These 4 Manufacturing Trends are Changing the Industry


With the continuing growth of IoT, the cloud, and a shift to X-economies, manufacturers are finding it necessary to change their business models, products, and services. X-economies push manufacturers to provide the latest products and services, with more flexibility, at lowest costs.

4 Emerging Manufacturing Business Models

In Microsoft's 2019 Manufacturing Trends Report, they found that manufacturers are responding to new buyer demands and X-economies, by  embracing 4 new business models: On-demand services, sharing economy & online consignment, subscription box services, and XaaS.

On-Demand Services

On-demand services such as car service, food delivery, dog walking, and many other categories, are growing rapidly in popularity. Microsoft discovered that on-demand services had a projected growth of $57 billion in 2018.

So how does this apply to manufacturing? With the decrease in costs of 3D printing and the increase in demand for personalization and artisan goods, on-demand manufacturing makes sense. Customers are beginning to expect to have the ability to customize without breaking the bank or wasting too much time.

On-demand manufacturing is not just beneficial for the customer. Inventory costs can be almost eliminated, production waste is reduced, and the “guessing game” of what features your customer wants is gone.

Sharing Economy and Online Consignment

Instead of going directly to retailers and distributors, consumers are “sharing” and reselling products and services. They are reducing waste and costs by, crowdfunding, ride-sharing, house/apartment renting, and using reselling/trading services such as eBay and Craigslist.

Many workers are using digital platforms to do freelance work instead of working in traditional settings. At first glance, this trend seems like it would be very bad for manufacturers but in actuality, it's a new opportunity.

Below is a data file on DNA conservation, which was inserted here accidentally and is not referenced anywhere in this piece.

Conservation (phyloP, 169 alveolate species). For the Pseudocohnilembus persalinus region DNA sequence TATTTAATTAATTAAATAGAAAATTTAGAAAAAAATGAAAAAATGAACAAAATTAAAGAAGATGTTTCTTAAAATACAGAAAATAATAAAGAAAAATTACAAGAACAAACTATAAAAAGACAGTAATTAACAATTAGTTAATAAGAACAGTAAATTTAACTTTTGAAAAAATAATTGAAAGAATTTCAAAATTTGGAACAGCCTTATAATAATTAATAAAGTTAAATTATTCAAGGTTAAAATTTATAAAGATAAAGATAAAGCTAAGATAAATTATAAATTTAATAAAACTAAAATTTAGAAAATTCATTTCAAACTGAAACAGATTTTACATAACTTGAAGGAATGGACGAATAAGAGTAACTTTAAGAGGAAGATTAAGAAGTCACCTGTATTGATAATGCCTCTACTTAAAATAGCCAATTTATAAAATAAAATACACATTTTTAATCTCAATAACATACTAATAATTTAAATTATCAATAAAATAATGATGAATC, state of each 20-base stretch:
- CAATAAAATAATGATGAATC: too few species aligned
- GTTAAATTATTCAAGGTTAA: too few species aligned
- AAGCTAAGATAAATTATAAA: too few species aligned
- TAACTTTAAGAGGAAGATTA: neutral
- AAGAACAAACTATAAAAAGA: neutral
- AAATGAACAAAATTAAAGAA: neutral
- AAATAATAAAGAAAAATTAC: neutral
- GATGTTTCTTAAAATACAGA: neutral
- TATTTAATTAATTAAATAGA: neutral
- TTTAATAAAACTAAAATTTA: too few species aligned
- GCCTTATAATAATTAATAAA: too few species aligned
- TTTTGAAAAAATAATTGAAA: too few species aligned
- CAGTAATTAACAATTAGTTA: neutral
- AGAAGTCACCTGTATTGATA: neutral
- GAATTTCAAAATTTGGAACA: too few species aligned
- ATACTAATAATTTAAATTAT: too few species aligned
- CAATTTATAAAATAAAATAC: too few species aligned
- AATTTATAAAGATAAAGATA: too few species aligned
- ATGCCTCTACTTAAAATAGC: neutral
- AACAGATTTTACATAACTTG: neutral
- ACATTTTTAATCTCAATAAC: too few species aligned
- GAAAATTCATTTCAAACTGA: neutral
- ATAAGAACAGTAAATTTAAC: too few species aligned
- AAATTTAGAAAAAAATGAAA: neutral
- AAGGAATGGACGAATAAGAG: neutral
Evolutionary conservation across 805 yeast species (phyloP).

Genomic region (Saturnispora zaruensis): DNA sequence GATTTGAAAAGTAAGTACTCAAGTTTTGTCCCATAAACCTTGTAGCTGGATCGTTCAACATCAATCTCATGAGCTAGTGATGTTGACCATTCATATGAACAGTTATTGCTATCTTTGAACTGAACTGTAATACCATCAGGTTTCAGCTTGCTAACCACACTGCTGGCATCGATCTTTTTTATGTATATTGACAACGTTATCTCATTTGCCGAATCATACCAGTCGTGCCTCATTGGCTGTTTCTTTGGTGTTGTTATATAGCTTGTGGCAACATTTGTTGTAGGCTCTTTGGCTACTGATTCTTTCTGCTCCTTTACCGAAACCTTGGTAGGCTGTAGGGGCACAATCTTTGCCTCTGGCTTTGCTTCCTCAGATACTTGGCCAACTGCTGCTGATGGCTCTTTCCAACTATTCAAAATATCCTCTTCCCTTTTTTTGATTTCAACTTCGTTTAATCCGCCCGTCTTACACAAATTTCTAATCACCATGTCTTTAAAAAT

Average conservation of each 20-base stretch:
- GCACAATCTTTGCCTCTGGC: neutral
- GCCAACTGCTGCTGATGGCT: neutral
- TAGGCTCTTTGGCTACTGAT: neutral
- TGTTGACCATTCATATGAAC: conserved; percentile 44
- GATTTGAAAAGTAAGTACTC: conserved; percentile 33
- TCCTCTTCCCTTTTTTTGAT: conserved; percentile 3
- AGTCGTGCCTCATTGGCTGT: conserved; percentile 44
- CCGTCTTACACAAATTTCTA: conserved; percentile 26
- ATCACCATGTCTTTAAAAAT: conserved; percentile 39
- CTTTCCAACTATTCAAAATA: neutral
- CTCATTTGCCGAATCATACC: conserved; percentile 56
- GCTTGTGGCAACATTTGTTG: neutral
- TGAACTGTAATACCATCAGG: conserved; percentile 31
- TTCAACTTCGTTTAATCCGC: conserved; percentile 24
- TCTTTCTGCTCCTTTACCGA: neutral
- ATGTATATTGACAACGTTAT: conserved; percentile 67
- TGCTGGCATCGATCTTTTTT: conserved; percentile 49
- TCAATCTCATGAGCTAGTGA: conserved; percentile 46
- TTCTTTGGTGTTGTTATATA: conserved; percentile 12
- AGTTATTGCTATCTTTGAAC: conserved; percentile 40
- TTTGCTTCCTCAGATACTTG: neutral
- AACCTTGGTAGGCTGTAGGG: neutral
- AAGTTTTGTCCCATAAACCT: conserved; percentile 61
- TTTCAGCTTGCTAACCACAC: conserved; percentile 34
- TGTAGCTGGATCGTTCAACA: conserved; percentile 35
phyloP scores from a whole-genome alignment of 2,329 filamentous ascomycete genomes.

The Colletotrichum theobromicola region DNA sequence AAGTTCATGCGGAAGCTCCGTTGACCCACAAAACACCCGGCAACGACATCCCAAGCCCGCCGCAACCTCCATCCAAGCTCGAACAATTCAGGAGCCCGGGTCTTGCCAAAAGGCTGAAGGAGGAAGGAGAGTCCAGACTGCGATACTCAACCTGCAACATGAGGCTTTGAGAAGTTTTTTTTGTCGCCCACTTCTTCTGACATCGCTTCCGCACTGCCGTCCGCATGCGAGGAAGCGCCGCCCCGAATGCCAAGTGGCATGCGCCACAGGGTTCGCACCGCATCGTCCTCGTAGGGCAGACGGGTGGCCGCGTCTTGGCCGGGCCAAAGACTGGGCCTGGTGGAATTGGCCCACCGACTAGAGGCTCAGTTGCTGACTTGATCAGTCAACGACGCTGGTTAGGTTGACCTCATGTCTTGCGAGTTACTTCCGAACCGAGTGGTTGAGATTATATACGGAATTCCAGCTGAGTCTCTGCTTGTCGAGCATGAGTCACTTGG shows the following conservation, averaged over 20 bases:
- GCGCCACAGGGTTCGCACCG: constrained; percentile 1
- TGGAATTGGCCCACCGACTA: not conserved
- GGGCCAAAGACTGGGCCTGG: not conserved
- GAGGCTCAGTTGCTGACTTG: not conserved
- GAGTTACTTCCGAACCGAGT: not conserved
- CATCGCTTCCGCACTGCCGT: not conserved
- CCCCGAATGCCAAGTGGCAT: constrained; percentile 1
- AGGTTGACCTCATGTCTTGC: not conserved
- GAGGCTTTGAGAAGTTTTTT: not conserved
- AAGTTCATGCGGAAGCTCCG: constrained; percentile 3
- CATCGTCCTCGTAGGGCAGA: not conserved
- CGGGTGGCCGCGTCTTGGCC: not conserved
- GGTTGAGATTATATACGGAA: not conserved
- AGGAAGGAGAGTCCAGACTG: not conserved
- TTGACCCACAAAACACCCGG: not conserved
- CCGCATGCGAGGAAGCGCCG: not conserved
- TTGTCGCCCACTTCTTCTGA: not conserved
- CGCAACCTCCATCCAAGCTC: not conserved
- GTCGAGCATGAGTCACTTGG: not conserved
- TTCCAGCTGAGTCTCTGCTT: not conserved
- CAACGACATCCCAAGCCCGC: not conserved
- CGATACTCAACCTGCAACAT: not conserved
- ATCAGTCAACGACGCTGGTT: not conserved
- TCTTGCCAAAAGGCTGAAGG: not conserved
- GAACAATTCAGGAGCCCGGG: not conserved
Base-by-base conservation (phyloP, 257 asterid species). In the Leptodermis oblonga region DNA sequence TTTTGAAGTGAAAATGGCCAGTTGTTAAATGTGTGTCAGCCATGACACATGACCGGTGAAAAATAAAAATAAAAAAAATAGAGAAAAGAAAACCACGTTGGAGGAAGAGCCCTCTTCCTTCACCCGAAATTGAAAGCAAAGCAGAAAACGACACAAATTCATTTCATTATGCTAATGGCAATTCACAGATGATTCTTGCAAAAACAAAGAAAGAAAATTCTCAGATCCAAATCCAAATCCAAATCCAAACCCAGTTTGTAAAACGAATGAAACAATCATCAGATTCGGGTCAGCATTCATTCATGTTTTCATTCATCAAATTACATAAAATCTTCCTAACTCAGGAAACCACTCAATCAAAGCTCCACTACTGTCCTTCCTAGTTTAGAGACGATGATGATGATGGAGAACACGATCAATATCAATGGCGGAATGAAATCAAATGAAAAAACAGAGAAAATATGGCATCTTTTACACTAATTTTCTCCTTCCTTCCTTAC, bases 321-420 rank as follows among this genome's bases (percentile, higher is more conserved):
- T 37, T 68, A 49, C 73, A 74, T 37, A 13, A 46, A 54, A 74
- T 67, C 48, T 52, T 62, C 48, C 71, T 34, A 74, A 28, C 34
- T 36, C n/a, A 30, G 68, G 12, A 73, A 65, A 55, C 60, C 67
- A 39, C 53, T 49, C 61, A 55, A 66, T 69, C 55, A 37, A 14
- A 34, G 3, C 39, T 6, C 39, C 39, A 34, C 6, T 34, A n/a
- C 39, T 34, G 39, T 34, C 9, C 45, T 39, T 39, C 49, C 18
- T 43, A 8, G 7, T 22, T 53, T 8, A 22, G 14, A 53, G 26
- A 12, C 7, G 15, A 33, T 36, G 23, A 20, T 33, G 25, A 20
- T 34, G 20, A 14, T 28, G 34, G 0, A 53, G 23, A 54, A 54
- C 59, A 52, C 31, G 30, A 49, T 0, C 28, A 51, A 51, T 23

Freelancers provide a way for manufacturers to outsource good, flexible talent that tends to be cheaper than traditional workers. This is particularly helpful for companies that often hire temporary or seasonal employees.

Microsoft found that Samsung used this method of hiring for their quick turnaround projects. Samsung saw a 60% decrease in costs and a reduction in administrative time of 64%.

Subscription Box Services

Subscriptions box services open the door for manufacturers to sell direct to consumer. Subscription boxes are highly targets boxes containing items from a specific category that matters to the consumer.

From cooking kits and dog supplies to makeup samples and clothing, these boxes cut out the middleman and take the product straight to the consumers. Selling direct-to-consumer allows for brands to build relationships and personalize the consumer’s experience.

The cost of entry in this marketplace is relatively low. It’s important to know that this causes a saturated market.

To be successful in this competitive market, include products in your box that have some mystery to them. Customers buy these boxes for a unique experience that surprises and delights them.

Anything as a Service (XaaS)

XaaS is most often seen in "pay-as-you-go" or "subscription" models. Since the rise of cloud computing, companies are able to provide everything from platforms and infrastructure to transportation and shopping as services. 

XaaS paves the way for "Manufacturing as a Service". Manufacturers can share machines, maintenance, software and even networks in order to produce goods more efficiently. 

For example, a singularly managed network allows work to be routed to the most efficient facility to carry out the job. This eliminated manual job sorting, decreases the project's start time, and reduces production cost by sending the task to the most efficient facility.

Change in Manufacturing

With advancements in technology and changing buyer habits, manufacturers have the opportunity to innovate and adapt. To ignore these new trends and the changing market means losing competitive advantage and staying stagnant.

Customers want manufacturers to be more understanding, more agile and exceed expectations. Platforms such as Microsoft D365 and The Supply Chain Cloud, provide manufacturers with trackable analytics, more visibility and flexibility, and the ability to go above and beyond the demands of your customers to provide them a unique experience.

If you have any questions about how to transform your manufacturing business, please contact us.

As Vice President of Digital Transformation at Blue Horseshoe, Steve Shebuski guides businesses through their digital transformation journey. Steve has 20+ years of experience as a Program Manager/Design Lead/Project Manager implementing both Microsoft Dynamics AX / Dynamics 365 as well as tier I and tier II warehouse management and transportation software solutions. Steve's deep knowledge within the distribution industry and his innovative approach to solution architecture are the backbone of the solution implementation and deployment by Blue Horseshoe.

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